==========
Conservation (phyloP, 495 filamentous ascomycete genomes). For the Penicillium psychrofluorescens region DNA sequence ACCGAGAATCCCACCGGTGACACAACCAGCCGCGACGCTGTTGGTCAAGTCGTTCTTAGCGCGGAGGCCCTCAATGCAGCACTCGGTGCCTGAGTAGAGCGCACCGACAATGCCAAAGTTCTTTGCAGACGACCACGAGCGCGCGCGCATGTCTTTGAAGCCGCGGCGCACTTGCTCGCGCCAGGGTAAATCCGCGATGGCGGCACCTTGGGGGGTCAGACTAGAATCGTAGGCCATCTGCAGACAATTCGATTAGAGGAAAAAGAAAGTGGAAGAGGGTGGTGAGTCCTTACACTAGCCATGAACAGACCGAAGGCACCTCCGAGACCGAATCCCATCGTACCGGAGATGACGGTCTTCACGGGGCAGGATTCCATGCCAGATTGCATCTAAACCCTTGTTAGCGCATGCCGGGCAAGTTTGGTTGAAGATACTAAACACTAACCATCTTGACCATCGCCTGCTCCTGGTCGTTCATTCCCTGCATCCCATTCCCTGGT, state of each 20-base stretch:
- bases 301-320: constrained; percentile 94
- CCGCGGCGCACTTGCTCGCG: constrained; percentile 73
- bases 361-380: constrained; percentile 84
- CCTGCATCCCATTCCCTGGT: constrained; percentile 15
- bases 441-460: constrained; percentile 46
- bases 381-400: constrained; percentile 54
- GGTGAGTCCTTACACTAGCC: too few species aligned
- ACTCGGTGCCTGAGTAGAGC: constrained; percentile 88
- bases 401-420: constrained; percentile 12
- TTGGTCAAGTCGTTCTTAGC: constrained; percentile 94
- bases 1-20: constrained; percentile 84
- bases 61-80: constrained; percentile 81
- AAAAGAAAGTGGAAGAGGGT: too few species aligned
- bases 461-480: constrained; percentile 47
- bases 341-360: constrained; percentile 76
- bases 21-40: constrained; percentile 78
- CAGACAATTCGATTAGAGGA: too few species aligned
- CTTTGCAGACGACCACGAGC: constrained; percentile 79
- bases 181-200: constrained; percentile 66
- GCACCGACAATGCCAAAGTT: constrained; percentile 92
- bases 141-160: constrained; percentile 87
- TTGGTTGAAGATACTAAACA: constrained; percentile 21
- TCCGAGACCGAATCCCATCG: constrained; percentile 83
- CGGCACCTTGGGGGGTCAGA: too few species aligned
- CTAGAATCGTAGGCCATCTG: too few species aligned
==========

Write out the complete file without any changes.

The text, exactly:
Conservation (phyloP, 495 filamentous ascomycete genomes). For the Penicillium psychrofluorescens region DNA sequence ACCGAGAATCCCACCGGTGACACAACCAGCCGCGACGCTGTTGGTCAAGTCGTTCTTAGCGCGGAGGCCCTCAATGCAGCACTCGGTGCCTGAGTAGAGCGCACCGACAATGCCAAAGTTCTTTGCAGACGACCACGAGCGCGCGCGCATGTCTTTGAAGCCGCGGCGCACTTGCTCGCGCCAGGGTAAATCCGCGATGGCGGCACCTTGGGGGGTCAGACTAGAATCGTAGGCCATCTGCAGACAATTCGATTAGAGGAAAAAGAAAGTGGAAGAGGGTGGTGAGTCCTTACACTAGCCATGAACAGACCGAAGGCACCTCCGAGACCGAATCCCATCGTACCGGAGATGACGGTCTTCACGGGGCAGGATTCCATGCCAGATTGCATCTAAACCCTTGTTAGCGCATGCCGGGCAAGTTTGGTTGAAGATACTAAACACTAACCATCTTGACCATCGCCTGCTCCTGGTCGTTCATTCCCTGCATCCCATTCCCTGGT, state of each 20-base stretch:
- bases 301-320: constrained; percentile 94
- CCGCGGCGCACTTGCTCGCG: constrained; percentile 73
- bases 361-380: constrained; percentile 84
- CCTGCATCCCATTCCCTGGT: constrained; percentile 15
- bases 441-460: constrained; percentile 46
- bases 381-400: constrained; percentile 54
- GGTGAGTCCTTACACTAGCC: too few species aligned
- ACTCGGTGCCTGAGTAGAGC: constrained; percentile 88
- bases 401-420: constrained; percentile 12
- TTGGTCAAGTCGTTCTTAGC: constrained; percentile 94
- bases 1-20: constrained; percentile 84
- bases 61-80: constrained; percentile 81
- AAAAGAAAGTGGAAGAGGGT: too few species aligned
- bases 461-480: constrained; percentile 47
- bases 341-360: constrained; percentile 76
- bases 21-40: constrained; percentile 78
- CAGACAATTCGATTAGAGGA: too few species aligned
- CTTTGCAGACGACCACGAGC: constrained; percentile 79
- bases 181-200: constrained; percentile 66
- GCACCGACAATGCCAAAGTT: constrained; percentile 92
- bases 141-160: constrained; percentile 87
- TTGGTTGAAGATACTAAACA: constrained; percentile 21
- TCCGAGACCGAATCCCATCG: constrained; percentile 83
- CGGCACCTTGGGGGGTCAGA: too few species aligned
- CTAGAATCGTAGGCCATCTG: too few species aligned